Credit Suisse chairman says Silicon Valley Bank crisis looks ‘local and contained’

In Europe


The logo of Swiss bank Credit Suisse is seen at a branch office in Zurich, Switzerland, November 3, 2021.

Arnd Wlegmann | Reuters

The contagion effect from the recent collapse of Silicon Valley Bank is local and contained, said Credit Suisse Chairman Axel Lehmann on Wednesday.

Embattled lenders Silicon Valley Bank and Silvergate were not subjected to strict enforcements that govern bigger banks in the U.S. and other parts of the world, Lehmann told CNBC’s Hadley Gamble at a panel session in Riyadh.

“I look to what has happened in Silicon Valley Bank, and subsequently other midsize banks — they are not really subject to stringent regulation, as you have in other parts of the world,” he said, citing the Basel III requirement that underpins most banks’ operating framework.

“So in this regard, I think [the contagion] is somewhat local and contained,” he said.

However, Silicon Valley Bank’s fallout still serves as a “warning signal” for the overall market climate, the chairman cautioned.

Silicon Valley Bank's collapse a 'warning signal' to banking system: Credit Suisse chairman

European markets closed sharply lower Monday amid the fallout from the SVB crisis. On Friday, SVB was taken over by regulators after massive withdrawals a day earlier effectively created a bank run. HSBC then on Monday agreed to buy the British arm of the troubled U.S. tech startup-focused lender for £1. Concerns of contagion and increased regulation and just some general profit-taking caused European banks to post their worst day in more than a year on Monday.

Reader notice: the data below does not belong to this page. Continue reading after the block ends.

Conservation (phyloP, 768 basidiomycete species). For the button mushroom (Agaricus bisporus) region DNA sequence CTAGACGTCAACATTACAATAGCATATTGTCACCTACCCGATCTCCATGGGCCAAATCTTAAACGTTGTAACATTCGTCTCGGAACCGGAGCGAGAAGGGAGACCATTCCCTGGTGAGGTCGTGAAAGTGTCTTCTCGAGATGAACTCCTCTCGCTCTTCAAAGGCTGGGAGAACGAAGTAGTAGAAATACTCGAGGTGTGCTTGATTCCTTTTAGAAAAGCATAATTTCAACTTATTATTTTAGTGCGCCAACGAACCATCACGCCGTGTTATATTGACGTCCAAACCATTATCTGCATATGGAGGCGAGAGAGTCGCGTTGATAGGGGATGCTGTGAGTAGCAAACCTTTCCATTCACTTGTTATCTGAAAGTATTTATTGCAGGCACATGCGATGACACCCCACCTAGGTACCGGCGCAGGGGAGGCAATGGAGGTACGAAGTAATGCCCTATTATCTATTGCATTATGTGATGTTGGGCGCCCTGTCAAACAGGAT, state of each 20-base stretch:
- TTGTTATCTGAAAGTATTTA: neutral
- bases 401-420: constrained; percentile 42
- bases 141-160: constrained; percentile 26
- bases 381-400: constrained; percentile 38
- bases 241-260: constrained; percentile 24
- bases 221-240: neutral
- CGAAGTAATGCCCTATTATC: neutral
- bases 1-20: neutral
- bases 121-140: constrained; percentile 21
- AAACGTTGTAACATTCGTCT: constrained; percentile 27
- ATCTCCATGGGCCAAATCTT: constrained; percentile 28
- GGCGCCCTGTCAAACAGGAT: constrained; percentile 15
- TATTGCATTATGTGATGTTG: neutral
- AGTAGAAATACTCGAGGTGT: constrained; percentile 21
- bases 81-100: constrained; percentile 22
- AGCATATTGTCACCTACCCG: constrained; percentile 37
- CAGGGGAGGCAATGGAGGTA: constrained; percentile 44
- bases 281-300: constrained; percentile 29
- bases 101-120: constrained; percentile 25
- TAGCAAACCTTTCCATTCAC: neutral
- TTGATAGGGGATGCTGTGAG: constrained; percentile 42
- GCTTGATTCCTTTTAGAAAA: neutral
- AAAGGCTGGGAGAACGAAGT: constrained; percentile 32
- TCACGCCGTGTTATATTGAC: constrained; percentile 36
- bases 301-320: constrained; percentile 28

Credit Suisse, itself, has seen some major volatility during this period, falling another 9% on Wednesday morning. The Swiss lender on Tuesday revealed that it had identified “certain material weaknesses” in its internal control over financial reporting for the years 2021 and 2022. It also recently confirmed its 2022 results announced Feb. 9, which recorded a full-year net loss of 7.3 billion Swiss francs ($8 billion).

When asked if he would rule out some kind of government assistance in the future, Lehmann answered: “That’s not the topic.” “We are regulated, we have strong capital ratios, very strong balance sheet. We are all hands on deck. So that’s not the topic whatsoever.”

An emphasis on de-risking Credit Suisse’s balance sheet is also underway, he added.

2023 and 2024 are the years for the bank to stabilize, Lehmann said, with a focus on global wealth management business in Asia, in the Middle East and in Latin America.

Government assistance is 'not a topic' for us, Credit Suisse chairman says


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